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Poll: Americans’ Understanding of Climate Change Increasing With More Extreme Weather, Warmer Temperatures

By Stephen Lacey on February 29, 2012 at 12:29 pm

"Poll: Americans’ Understanding of Climate Change Increasing With More Extreme Weather, Warmer Temperatures"

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The number of people who believe that the planet is warming is at its highest level since the fall of 2009. According to a survey conducted in December 2011 by the National Survey of American Public Opinion on Climate Change, 62% of Americans say they think global warming is happening. That’s up 7% from last spring.

That matches other recent public opinion research Climate Progress has reported on (see “Gallup poll: Public understanding of global warming gains” and “Independents, Other Republicans Split With Tea-Party Extremists on Global Warming.”

Significantly, Americans are attributing their increased belief in global warming to their (correct) perception that the planet is warming and the weather is getting more extreme. Roughly half of people who believe in global warming said that these were the primary influence.

This is certainly understandable. On the one hand, the media and key opinion-makers have all but stopped talking about the subject, so it would be hard for people to be convinced by those two sources. On the other hand, it’s kind of hard to miss the extreme heat and uber-extreme weather events of the past two years.

With record-shattering droughts, floods and storms in 2011 that scientists attribute to an increasing degree to warming, atmospheric circulation changes, and extra moisture in the atmosphere driven by greenhouse gas emissions, and with 4 out of 5 Americans impacted by extreme weather since 2006, more people say that temperatures and weather changes are influencing their perception of global warming.

Even though extreme weather events are increasing in frequency and intensity, the close relationship between weather and beliefs about global warming can potentially make public opinion fickle over the short term — particularly since the continental United States comprises only a tiny fraction of the world and thus its weather is even more erratic than the Earth’s climate as a whole.

[As an aside, it isn't entirely clear to me that when people say they have "observed" warmer temperatures or weather changes, they only mean weather they personally observed locally -- as opposed to what they might have observed on TV or even heard from friends and relatives around the country -- JR.]

The Brookings Institution, which released a report on the poll, explains how the phenomenon can swing beliefs on the issue:

A sampling of the open-ended comments provided by survey respondents helps demonstrate the role that weather plays in shaping individual views on global warming. A male senior citizen from Illinois, who feels that there is solid evidence of global warming, said that the primary reason that led him to this conclusion was “winters just aren’t as cold as they were in the past.” Similarly, a middle-aged woman in Florida attributed her position on global warming primarily to her observations that “this time of year is warmer than it is expected to be.” A young man in Texas identified the primary reason for his view that the Earth is warming to “temperatures last summer that were awful,” while another young Texan stated that the “droughts this past summer” were the primary reason that she believed temperatures on earth were increasing. In these cases and many others Americans turn first to the weather they experience as the key reason for their acceptance of global warming.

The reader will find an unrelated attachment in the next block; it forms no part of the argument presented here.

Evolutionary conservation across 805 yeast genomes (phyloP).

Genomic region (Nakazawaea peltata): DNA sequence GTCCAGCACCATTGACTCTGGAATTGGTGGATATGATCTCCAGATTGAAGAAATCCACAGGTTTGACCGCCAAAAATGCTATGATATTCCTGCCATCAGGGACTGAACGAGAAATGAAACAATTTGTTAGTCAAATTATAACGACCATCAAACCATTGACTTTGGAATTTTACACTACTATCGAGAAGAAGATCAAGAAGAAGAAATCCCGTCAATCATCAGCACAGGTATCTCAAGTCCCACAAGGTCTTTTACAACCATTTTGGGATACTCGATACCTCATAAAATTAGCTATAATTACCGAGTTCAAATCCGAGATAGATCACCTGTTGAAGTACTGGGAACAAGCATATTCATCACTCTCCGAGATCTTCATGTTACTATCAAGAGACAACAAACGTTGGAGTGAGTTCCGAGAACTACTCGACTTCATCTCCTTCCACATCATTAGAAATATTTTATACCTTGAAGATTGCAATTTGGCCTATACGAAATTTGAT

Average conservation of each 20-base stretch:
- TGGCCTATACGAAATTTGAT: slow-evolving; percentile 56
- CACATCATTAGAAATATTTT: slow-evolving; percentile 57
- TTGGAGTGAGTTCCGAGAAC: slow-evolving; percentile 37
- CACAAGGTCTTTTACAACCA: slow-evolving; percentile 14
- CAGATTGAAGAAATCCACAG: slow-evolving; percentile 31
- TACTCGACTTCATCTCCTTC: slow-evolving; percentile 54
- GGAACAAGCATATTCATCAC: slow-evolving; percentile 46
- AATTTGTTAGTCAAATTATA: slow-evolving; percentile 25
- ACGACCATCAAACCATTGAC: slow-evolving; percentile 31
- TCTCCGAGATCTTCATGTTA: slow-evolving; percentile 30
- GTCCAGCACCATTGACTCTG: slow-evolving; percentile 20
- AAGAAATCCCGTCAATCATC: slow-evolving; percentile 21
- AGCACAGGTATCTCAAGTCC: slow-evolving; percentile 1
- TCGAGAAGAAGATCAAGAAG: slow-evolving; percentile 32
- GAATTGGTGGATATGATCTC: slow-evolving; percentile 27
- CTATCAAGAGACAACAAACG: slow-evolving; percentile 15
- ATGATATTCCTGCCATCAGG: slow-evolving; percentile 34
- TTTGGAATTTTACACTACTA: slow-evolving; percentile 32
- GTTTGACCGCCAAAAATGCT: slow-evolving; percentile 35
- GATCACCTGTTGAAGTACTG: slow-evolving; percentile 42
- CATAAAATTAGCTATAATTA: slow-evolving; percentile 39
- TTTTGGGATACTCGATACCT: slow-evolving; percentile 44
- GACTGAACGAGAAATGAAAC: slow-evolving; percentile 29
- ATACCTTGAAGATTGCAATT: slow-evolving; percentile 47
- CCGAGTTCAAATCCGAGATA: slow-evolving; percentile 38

Of those stating that they don’t think temperatures on earth are increasing, 1 in 3 cited observations of weather as the main cause. Again, the open-ended responses are illustrative of the effect that personal observations of weather have on views about climate change. A young New Jersey woman said “our weather seems just as cold as in the past,” while a middle-aged man in Minnesota noted that “we had more snow last year than ever.” A senior citizen from Ohio said that “winters were just as cold as when I was a kid,” and a young man from Maine simply said “that it’s freezing out” when asked what the primary factor was for his view that global warming was not occurring. As with those who believe global warming is happening, skeptics regularly turn to experience with weather to explain why they have arrived at their position on the matter.

A deeper look at regional differences illustrates this trend. The pollsters asked Americans in different regions of the U.S. about whether drought impacted their belief that the earth is warming. In the south, where states are dealing with an historic, crippling drought that has caused billions of dollars in damages to agriculture, people were far more likely to attribute the lack of rain to global warming:

Here’s another interesting example of the swings in perception, according to the poll: After the cold winter of 2010 and 2011, 40% of those who did not believe global warming said personal observations were their core reason. However, before the snowy winter started, only 30% of non-believers said personal observations were the reason.

That’s human nature. This poll suggests that the number of Americans who understand the climate is changing will likely increase with more extreme weather events as the problem gets worse — not simply because of increasing scientific evidence that tells us we should do something today.

It also tells us what other polls have demonstrated: Talking about global warming isn’t as touchy as politicians (notably our President) make it out to be. According to the data, 55% of Independents believe the earth is warming, while only 30% say it is not. Republicans are split down the middle, with 47% saying they believe in global warming and 42% saying they do not.

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22 Responses to Poll: Americans’ Understanding of Climate Change Increasing With More Extreme Weather, Warmer Temperatures

  1. Mark says: